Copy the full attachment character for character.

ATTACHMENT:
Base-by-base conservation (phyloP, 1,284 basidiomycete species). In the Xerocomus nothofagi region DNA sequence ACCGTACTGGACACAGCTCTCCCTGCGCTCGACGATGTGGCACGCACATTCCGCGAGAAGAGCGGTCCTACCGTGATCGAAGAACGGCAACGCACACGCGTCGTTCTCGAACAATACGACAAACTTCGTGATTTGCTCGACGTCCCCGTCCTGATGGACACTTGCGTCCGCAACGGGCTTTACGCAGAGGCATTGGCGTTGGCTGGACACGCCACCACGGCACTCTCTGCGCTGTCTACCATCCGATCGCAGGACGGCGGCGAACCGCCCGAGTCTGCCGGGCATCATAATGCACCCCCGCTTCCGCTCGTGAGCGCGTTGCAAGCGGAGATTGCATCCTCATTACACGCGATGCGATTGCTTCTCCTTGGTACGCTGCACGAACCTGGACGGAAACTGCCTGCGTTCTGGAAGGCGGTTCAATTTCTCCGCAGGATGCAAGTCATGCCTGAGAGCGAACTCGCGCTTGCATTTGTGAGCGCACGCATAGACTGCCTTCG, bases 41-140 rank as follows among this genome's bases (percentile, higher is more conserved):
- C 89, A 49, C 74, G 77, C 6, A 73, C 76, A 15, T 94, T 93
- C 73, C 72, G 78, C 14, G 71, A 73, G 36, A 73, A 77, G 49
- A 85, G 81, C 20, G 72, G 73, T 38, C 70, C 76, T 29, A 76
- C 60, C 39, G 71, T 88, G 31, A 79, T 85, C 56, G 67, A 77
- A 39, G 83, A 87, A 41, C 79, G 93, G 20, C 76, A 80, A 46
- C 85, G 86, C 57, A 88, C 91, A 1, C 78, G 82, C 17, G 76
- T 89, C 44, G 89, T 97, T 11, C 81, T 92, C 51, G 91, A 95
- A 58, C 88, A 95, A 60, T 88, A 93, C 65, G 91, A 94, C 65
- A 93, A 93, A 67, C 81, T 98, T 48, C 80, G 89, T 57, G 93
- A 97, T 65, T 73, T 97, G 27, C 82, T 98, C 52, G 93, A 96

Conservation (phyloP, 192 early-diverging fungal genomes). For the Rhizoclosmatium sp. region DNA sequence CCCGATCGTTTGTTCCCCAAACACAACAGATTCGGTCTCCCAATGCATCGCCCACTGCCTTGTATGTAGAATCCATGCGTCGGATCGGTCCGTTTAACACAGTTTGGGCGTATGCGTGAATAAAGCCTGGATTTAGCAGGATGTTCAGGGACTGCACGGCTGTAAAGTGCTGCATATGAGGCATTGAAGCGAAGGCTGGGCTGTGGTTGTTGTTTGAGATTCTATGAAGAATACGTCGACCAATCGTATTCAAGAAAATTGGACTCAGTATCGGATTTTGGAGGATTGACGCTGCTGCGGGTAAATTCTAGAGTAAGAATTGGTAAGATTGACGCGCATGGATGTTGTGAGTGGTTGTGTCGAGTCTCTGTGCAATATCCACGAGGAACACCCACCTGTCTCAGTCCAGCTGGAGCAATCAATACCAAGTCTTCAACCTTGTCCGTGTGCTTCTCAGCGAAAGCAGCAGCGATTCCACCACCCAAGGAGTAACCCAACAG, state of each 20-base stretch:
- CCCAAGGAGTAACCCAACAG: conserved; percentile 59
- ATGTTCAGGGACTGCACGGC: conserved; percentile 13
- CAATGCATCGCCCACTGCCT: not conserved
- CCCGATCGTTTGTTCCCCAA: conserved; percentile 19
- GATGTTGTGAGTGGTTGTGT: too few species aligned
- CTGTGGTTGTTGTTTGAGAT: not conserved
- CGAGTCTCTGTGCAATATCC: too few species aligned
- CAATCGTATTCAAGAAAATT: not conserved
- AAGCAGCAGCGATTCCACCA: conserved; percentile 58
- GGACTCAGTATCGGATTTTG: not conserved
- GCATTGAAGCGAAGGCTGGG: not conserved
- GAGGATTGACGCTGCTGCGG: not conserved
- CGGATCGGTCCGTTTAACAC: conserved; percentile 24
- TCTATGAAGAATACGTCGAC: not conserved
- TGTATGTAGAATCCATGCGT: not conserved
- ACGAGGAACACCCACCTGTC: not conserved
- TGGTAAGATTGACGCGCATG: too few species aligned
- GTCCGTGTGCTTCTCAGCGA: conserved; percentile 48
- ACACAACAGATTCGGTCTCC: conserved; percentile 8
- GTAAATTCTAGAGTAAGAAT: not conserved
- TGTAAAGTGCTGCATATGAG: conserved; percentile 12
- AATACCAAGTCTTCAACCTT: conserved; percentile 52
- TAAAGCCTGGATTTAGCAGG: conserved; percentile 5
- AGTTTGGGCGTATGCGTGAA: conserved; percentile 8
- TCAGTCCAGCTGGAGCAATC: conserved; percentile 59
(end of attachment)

Base-by-base conservation (phyloP, 1,284 basidiomycete species). In the Xerocomus nothofagi region DNA sequence ACCGTACTGGACACAGCTCTCCCTGCGCTCGACGATGTGGCACGCACATTCCGCGAGAAGAGCGGTCCTACCGTGATCGAAGAACGGCAACGCACACGCGTCGTTCTCGAACAATACGACAAACTTCGTGATTTGCTCGACGTCCCCGTCCTGATGGACACTTGCGTCCGCAACGGGCTTTACGCAGAGGCATTGGCGTTGGCTGGACACGCCACCACGGCACTCTCTGCGCTGTCTACCATCCGATCGCAGGACGGCGGCGAACCGCCCGAGTCTGCCGGGCATCATAATGCACCCCCGCTTCCGCTCGTGAGCGCGTTGCAAGCGGAGATTGCATCCTCATTACACGCGATGCGATTGCTTCTCCTTGGTACGCTGCACGAACCTGGACGGAAACTGCCTGCGTTCTGGAAGGCGGTTCAATTTCTCCGCAGGATGCAAGTCATGCCTGAGAGCGAACTCGCGCTTGCATTTGTGAGCGCACGCATAGACTGCCTTCG, bases 41-140 rank as follows among this genome's bases (percentile, higher is more conserved):
- C 89, A 49, C 74, G 77, C 6, A 73, C 76, A 15, T 94, T 93
- C 73, C 72, G 78, C 14, G 71, A 73, G 36, A 73, A 77, G 49
- A 85, G 81, C 20, G 72, G 73, T 38, C 70, C 76, T 29, A 76
- C 60, C 39, G 71, T 88, G 31, A 79, T 85, C 56, G 67, A 77
- A 39, G 83, A 87, A 41, C 79, G 93, G 20, C 76, A 80, A 46
- C 85, G 86, C 57, A 88, C 91, A 1, C 78, G 82, C 17, G 76
- T 89, C 44, G 89, T 97, T 11, C 81, T 92, C 51, G 91, A 95
- A 58, C 88, A 95, A 60, T 88, A 93, C 65, G 91, A 94, C 65
- A 93, A 93, A 67, C 81, T 98, T 48, C 80, G 89, T 57, G 93
- A 97, T 65, T 73, T 97, G 27, C 82, T 98, C 52, G 93, A 96

Conservation (phyloP, 192 early-diverging fungal genomes). For the Rhizoclosmatium sp. region DNA sequence CCCGATCGTTTGTTCCCCAAACACAACAGATTCGGTCTCCCAATGCATCGCCCACTGCCTTGTATGTAGAATCCATGCGTCGGATCGGTCCGTTTAACACAGTTTGGGCGTATGCGTGAATAAAGCCTGGATTTAGCAGGATGTTCAGGGACTGCACGGCTGTAAAGTGCTGCATATGAGGCATTGAAGCGAAGGCTGGGCTGTGGTTGTTGTTTGAGATTCTATGAAGAATACGTCGACCAATCGTATTCAAGAAAATTGGACTCAGTATCGGATTTTGGAGGATTGACGCTGCTGCGGGTAAATTCTAGAGTAAGAATTGGTAAGATTGACGCGCATGGATGTTGTGAGTGGTTGTGTCGAGTCTCTGTGCAATATCCACGAGGAACACCCACCTGTCTCAGTCCAGCTGGAGCAATCAATACCAAGTCTTCAACCTTGTCCGTGTGCTTCTCAGCGAAAGCAGCAGCGATTCCACCACCCAAGGAGTAACCCAACAG, state of each 20-base stretch:
- CCCAAGGAGTAACCCAACAG: conserved; percentile 59
- ATGTTCAGGGACTGCACGGC: conserved; percentile 13
- CAATGCATCGCCCACTGCCT: not conserved
- CCCGATCGTTTGTTCCCCAA: conserved; percentile 19
- GATGTTGTGAGTGGTTGTGT: too few species aligned
- CTGTGGTTGTTGTTTGAGAT: not conserved
- CGAGTCTCTGTGCAATATCC: too few species aligned
- CAATCGTATTCAAGAAAATT: not conserved
- AAGCAGCAGCGATTCCACCA: conserved; percentile 58
- GGACTCAGTATCGGATTTTG: not conserved
- GCATTGAAGCGAAGGCTGGG: not conserved
- GAGGATTGACGCTGCTGCGG: not conserved
- CGGATCGGTCCGTTTAACAC: conserved; percentile 24
- TCTATGAAGAATACGTCGAC: not conserved
- TGTATGTAGAATCCATGCGT: not conserved
- ACGAGGAACACCCACCTGTC: not conserved
- TGGTAAGATTGACGCGCATG: too few species aligned
- GTCCGTGTGCTTCTCAGCGA: conserved; percentile 48
- ACACAACAGATTCGGTCTCC: conserved; percentile 8
- GTAAATTCTAGAGTAAGAAT: not conserved
- TGTAAAGTGCTGCATATGAG: conserved; percentile 12
- AATACCAAGTCTTCAACCTT: conserved; percentile 52
- TAAAGCCTGGATTTAGCAGG: conserved; percentile 5
- AGTTTGGGCGTATGCGTGAA: conserved; percentile 8
- TCAGTCCAGCTGGAGCAATC: conserved; percentile 59